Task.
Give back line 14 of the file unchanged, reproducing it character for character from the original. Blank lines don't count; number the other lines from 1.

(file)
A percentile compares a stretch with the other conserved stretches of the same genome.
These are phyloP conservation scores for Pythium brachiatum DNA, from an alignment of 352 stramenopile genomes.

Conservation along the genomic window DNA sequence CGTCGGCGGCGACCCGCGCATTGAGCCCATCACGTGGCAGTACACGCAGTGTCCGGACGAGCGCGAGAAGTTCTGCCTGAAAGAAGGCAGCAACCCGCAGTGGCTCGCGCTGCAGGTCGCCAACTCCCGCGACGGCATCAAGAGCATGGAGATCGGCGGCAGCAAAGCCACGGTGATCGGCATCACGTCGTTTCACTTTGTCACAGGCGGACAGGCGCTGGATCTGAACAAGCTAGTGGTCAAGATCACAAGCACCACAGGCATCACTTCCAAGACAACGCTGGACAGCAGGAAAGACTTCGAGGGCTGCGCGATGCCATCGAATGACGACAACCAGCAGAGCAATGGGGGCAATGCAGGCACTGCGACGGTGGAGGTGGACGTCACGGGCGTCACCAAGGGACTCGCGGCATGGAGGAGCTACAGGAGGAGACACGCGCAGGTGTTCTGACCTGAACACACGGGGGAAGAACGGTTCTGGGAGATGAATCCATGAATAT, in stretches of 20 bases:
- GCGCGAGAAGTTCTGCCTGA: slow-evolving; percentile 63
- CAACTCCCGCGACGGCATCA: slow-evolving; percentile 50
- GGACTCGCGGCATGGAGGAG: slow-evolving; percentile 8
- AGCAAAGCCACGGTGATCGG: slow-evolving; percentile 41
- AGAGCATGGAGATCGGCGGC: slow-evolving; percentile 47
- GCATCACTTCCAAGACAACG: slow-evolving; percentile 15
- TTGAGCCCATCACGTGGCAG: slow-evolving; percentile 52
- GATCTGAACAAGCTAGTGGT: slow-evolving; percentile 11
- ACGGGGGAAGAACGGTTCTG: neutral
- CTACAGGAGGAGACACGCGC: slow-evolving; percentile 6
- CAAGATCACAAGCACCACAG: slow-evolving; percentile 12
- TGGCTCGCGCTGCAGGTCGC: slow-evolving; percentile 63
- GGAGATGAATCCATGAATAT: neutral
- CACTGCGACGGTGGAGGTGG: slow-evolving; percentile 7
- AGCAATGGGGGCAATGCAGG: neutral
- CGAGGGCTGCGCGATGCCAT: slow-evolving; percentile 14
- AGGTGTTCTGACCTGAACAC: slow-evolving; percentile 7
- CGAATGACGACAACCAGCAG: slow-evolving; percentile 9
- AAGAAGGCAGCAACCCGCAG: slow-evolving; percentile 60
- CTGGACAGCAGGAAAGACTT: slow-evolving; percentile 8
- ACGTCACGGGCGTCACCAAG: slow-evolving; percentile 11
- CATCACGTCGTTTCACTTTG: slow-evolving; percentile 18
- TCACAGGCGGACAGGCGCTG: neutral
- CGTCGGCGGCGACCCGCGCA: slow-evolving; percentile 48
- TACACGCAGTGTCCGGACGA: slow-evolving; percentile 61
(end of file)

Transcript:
- CAAGATCACAAGCACCACAG: slow-evolving; percentile 12